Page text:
Some of the objections were flat-out confusing — one person seemed to suggest Bono had to be paired with a woman — because he was still a woman: “Chaz will have to dance with one of the girls because she/he says she/he is a man but chromosomes say different no matter how many surgeries you have.
The show has historically paired men and women regardless of sexuality. The openly gay Lance Bass was paired with Lacey Schwimmer.
Transgendered people believe that their gender identity does not correspond to the one into which they were physically born. Many seek surgery or hormones to change their physical gender. In an interview with ABC News in May, Bono explained:
“It’s actually pretty simple if you look at it. … We all in the womb start out as female and then hormones come and we either stay female or we become male. I think of it as hormones that, you know, went in the brain but not in the body, and that’s all being transgender is. It’s just that the sex of your body and the gender of the brain don’t match up.”
Many criticisms of Bono had nothing to do with gender — some complained that he is overweight and only famous because of his parents. Those two criticisms have faced many, many contestants before him.
PISCATAWAY, NEW JERSERY – Who is M.B.?
For nearly a year, the identity of the man caught on a webcam in an intimate encounter with Rutgers University freshman Tyler Clementi has remained a secret.
In court papers in the high-profile invasion of privacy case stemming from Clementi’s subsequent suicide, the man has been identified by only the initials, “M.B.”
Today, the Middlesex County Prosecutor’s Office filed a motion asking Superior Court Judge Glenn Berman to issue a protective order to ensure M.B.’s name, address or birthday is not revealed.
“Fearing further victimization and in a request for privacy, he asks that his name not be turned over at this time,” prosecutors wrote in their motion.
The prosecutor’s request came in response to a motion filed earlier this month by attorneys for Dharun Ravi, Clementi’s roommate. Ravi, 19, of Plainsboro, is charged with invasion of privacy and bias intimidation for allegedly using a webcam in his Piscataway dorm room to spy on Clementi and M.B. last September.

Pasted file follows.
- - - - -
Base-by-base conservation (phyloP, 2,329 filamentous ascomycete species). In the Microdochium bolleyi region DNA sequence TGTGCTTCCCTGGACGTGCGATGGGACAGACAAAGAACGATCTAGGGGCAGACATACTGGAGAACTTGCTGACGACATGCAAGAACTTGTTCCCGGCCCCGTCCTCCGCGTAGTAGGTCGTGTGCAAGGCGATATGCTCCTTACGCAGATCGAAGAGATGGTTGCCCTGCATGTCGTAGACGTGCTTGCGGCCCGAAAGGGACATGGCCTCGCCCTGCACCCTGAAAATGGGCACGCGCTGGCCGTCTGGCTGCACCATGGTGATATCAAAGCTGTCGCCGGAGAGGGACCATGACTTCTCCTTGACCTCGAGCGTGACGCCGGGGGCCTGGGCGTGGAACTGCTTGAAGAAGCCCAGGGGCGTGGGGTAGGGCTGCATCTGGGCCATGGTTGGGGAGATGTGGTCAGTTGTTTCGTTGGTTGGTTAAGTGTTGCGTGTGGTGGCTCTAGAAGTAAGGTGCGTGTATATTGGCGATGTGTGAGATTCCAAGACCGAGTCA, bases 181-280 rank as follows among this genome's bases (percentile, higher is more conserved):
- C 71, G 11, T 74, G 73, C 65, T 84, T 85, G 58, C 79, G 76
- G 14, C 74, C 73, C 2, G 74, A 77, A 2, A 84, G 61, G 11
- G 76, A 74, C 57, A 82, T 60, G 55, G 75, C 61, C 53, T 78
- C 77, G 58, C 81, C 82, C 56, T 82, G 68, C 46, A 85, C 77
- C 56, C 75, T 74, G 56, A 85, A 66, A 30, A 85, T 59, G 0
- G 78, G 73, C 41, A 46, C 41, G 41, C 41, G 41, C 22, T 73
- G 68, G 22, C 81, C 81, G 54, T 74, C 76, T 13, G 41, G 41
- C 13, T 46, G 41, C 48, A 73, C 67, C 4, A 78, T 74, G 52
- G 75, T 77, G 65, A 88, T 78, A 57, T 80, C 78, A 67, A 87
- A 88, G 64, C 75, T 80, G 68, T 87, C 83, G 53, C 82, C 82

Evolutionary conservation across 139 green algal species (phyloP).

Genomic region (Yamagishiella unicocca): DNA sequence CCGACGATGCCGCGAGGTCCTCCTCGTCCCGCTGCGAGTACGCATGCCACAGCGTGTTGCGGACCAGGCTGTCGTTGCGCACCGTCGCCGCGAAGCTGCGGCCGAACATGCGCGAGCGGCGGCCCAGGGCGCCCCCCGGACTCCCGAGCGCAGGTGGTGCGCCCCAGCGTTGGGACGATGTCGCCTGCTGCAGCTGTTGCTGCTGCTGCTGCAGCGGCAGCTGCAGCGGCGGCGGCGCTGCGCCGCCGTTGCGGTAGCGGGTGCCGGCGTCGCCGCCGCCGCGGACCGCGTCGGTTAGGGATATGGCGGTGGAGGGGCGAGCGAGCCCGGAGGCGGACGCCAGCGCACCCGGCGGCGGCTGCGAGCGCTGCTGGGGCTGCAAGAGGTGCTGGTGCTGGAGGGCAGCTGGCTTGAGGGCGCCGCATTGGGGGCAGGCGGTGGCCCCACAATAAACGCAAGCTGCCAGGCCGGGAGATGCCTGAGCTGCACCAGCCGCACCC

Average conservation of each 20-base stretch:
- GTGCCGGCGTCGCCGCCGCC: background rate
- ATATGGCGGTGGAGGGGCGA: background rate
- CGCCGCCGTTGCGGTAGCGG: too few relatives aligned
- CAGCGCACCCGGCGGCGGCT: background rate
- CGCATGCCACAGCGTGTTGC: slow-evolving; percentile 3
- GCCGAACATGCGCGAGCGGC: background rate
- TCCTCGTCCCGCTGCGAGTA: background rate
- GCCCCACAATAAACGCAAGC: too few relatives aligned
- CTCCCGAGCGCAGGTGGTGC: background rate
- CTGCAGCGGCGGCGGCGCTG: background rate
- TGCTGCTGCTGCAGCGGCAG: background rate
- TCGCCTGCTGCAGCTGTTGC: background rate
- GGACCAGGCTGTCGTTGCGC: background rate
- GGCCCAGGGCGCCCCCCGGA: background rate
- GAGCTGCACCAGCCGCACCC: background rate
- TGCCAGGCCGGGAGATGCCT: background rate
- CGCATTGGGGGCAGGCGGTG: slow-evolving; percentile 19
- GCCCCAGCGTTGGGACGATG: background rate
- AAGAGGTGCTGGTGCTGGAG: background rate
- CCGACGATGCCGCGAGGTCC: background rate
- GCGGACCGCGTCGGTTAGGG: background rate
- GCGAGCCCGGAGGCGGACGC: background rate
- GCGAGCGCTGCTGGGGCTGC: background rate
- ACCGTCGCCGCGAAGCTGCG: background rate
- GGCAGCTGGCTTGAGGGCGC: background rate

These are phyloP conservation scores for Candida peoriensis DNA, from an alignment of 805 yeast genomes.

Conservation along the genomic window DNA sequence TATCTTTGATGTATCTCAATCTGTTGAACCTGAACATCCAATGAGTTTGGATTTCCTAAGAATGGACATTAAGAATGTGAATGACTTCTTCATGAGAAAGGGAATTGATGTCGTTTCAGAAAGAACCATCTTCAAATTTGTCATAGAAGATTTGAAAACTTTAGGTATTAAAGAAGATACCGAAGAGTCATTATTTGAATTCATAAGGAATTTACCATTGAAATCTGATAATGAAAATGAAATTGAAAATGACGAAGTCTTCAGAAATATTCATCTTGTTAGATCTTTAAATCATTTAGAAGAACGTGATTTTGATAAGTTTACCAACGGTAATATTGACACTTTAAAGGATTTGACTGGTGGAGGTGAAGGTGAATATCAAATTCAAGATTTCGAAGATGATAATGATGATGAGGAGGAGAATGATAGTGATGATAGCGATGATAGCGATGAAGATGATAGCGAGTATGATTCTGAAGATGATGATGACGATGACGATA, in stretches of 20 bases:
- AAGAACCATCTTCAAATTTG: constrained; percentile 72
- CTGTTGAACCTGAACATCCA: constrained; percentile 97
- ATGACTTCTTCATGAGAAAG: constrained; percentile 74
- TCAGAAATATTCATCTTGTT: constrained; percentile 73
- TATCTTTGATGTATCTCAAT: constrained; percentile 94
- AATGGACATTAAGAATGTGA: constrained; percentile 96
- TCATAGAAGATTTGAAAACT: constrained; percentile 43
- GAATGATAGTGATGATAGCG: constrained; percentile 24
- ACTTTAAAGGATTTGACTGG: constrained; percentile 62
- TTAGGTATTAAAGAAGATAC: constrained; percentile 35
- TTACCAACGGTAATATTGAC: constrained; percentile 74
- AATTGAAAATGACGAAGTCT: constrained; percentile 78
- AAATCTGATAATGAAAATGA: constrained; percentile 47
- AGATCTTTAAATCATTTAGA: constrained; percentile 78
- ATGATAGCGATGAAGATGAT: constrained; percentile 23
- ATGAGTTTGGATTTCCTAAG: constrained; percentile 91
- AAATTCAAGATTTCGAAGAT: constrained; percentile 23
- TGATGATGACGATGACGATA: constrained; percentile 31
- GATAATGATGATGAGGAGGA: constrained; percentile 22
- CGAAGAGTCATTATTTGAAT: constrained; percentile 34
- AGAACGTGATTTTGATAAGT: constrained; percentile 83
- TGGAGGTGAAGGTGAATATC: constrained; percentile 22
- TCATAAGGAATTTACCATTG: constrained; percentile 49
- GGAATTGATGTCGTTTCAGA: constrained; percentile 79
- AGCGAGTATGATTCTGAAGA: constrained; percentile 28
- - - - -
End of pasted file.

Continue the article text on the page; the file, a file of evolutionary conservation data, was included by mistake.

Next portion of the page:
Clementi, 18, of Ridgewood, committed suicide by jumping off the George Washington Bridge a few days later. His story sparked a national debate about cyberbullying and gay teen suicide.
Ravi’s attorneys said they want to speak to M.B. as they prepare their client’s defense.
“There is no question he has relevant information. But they have not provided his name, address or date of birth,” Ravi’s attorneys said in their motion. “There is no basis in the law for withholding this information.”
Ravi’s lawyers rejected prosecutors’ offer to allow M.B. to be interviewed anonymously in the presence of a state investigator.
“Defendant is entitled to conduct his own investigation in his defense and can not be required to be chaperoned while doing so,” Ravi’s attorneys wrote.
In transcripts of instant messaging chats included in court papers, Clementi told friends that M.B. was 25 and uncomfortable with people knowing he was gay.
M.B. “clearly didn’t expect to have his sexual orientation disclosed through the resulting criminal investigation and prosecution, nor did he expect his private sexual relations with another consenting adult to be exposed to others or to the public,” prosecutors said in their motion.
A spokesman for the Middlesex County Prosecutor’s Office declined to comment on the case today beyond the court papers. Neither Ravi’s attorney, Steve Altman, nor the Clementi family’s attorney returned requests for comment.
Ravi faces up to 10 years in prison if convicted on the most serious charges. He is charged with 15 counts, including invasion of privacy and trying to mislead investigators. He is also accused of bias intimidation for allegedly targeting Clementi because he was gay.
Prosecutors filed nearly 200 pages of documents today in response to a motion filed earlier this month by Ravi’s attorneys to dismiss all charges in the case. The papers included a copy of a two-paragraph e-mail, titled “Roommate spying on me,” Clementi sent to Rutgers University residence life officials the day he committed suicide.
The freshman detailed how he learned, via Twitter, that his roommate had used a webcam to spy on him Sept. 19. He said he also found the webcam turned “toward my bed” two days later.
“I feel that my privacy has been violated and I am extremely uncomfortable sharing a room with someone who would act in this wildly inappropriate manner,” Clementi wrote in the e-mail, sent 20 hours before he committed suicide.